salivation


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sal·i·vate

 (săl′ə-vāt′)
v. sal·i·vat·ed, sal·i·vat·ing, sal·i·vates
v.intr.
1. To secrete or produce saliva.
2. Informal To be full of desire or eagerness for something: salivated at the idea of winning the lottery.
v.tr.
To produce excessive salivation in.

[Latin salīvāre, salīvāt-, from salīva, saliva.]

sal′i·va′tion (-vā′shən) n.
American Heritage® Dictionary of the English Language, Fifth Edition. Copyright © 2016 by Houghton Mifflin Harcourt Publishing Company. Published by Houghton Mifflin Harcourt Publishing Company. All rights reserved.

sal•i•va•tion

(ˌsæl əˈveɪ ʃən)

n.
1. the act or process of salivating.
2. an abnormally abundant flow of saliva; ptyalism.
[1590–1600]
Random House Kernerman Webster's College Dictionary, © 2010 K Dictionaries Ltd. Copyright 2005, 1997, 1991 by Random House, Inc. All rights reserved.
ThesaurusAntonymsRelated WordsSynonymsLegend:
Noun1.salivation - the secretion of saliva
ptyalism - excessive flow of saliva
secernment, secretion - the organic process of synthesizing and releasing some substance
Based on WordNet 3.0, Farlex clipart collection. © 2003-2012 Princeton University, Farlex Inc.

salivation

noun
Saliva running from the mouth:
The American Heritage® Roget's Thesaurus. Copyright © 2013, 2014 by Houghton Mifflin Harcourt Publishing Company. Published by Houghton Mifflin Harcourt Publishing Company. All rights reserved.
Translations

salivation

[ˌsælɪˈveɪʃən] Nsalivación f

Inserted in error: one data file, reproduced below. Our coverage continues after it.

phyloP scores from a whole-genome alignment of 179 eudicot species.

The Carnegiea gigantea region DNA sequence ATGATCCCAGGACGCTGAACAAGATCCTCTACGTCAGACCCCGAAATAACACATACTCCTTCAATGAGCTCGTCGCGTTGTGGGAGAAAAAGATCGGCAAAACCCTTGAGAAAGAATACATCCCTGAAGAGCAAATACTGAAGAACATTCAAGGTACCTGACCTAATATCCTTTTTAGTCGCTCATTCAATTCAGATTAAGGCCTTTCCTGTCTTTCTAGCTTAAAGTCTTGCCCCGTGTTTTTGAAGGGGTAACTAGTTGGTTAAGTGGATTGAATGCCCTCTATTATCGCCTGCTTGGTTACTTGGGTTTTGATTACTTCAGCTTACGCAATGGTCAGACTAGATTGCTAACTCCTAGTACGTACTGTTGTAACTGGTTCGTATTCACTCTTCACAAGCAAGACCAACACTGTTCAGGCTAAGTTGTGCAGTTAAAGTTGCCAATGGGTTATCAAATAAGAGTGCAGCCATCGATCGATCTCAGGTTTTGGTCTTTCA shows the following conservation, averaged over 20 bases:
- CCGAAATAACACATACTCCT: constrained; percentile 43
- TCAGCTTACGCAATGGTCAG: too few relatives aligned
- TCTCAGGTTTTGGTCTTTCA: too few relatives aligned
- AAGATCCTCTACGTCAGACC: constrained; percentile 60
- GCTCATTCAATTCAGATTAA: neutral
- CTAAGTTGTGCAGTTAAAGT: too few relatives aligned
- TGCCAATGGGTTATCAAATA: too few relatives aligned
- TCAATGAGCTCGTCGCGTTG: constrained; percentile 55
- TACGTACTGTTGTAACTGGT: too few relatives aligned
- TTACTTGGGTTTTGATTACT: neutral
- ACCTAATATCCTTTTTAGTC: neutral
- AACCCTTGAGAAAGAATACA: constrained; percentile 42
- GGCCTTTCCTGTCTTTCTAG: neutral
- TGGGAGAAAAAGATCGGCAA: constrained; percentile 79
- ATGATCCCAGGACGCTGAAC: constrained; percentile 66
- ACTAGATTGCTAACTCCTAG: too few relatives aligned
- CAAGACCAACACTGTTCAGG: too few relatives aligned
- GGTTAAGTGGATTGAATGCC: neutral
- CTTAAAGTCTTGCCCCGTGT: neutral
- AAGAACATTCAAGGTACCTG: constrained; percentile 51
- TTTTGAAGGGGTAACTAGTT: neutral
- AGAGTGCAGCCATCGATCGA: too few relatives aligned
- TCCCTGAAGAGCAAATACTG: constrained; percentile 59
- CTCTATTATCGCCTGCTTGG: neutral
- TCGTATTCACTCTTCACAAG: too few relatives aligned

Collins Spanish Dictionary - Complete and Unabridged 8th Edition 2005 © William Collins Sons & Co. Ltd. 1971, 1988 © HarperCollins Publishers 1992, 1993, 1996, 1997, 2000, 2003, 2005

salivation

Collins German Dictionary – Complete and Unabridged 7th Edition 2005. © William Collins Sons & Co. Ltd. 1980 © HarperCollins Publishers 1991, 1997, 1999, 2004, 2005, 2007

sal·i·va·tion

n. salivación.
1. acto de secreción de saliva;
2. secreción excesiva de saliva.
English-Spanish Medical Dictionary © Farlex 2012

salivation

n salivación f
English-Spanish/Spanish-English Medical Dictionary Copyright © 2006 by The McGraw-Hill Companies, Inc. All rights reserved.
References in classic literature ?
He forgot to tell us who was the first man in the world that had a cold in his head, and who was the first to try salivation for the French disease, but I give it accurately set forth, and quote more than five-and-twenty authors in proof of it, so you may perceive I have laboured to good purpose and that the book will be of service to the whole world."
It also causes increased salivation, upper gastrointestinal bleeding, and rarely renal failure.
Side effects of the drug include drowsiness, increased salivation, and ataxia (problems with coordination).
WASHINGTON -- In patients undergoing radioiodine therapy for thyroid cancer, stimulating salivation via a regimen of gum chewing and sucking on hard candy, combined with high fluid intake and the administration of two antiemetics, resulted in a lower rate and severity of radiation sialadenitis than has ever been previously reported, Dr.
LIKE Pavlov's dogs, the re-emergence of Julie Christie, above, to promote her new film Away From Her (for which she is Oscar nominated) has predictably sent almost every male journalist of a certain age into a state of salivation. They gush about her simple lifestyle, lack of vanity and amazingly natural looks.
Officials did not know the exact type of chemical that leaked, but they believed it had the potential to cause "salivation, tears and other symptoms" in people, fire department spokesman Glen Potter said.
The infant suffers from excessive salivation accompanied by choking, coughing and sneezing.
Before he studied in every way possible how salivation was stimulated and inhibited, he thoroughly investigated the entire digestive process for which he received a Nobel Prize in 1904.
"But the relief may also be due to the physiological effect of the drink with the taste and smell and temperature of the drink providing salivation and also causing airway mucus secretions which lubricate and soothe the upper airways.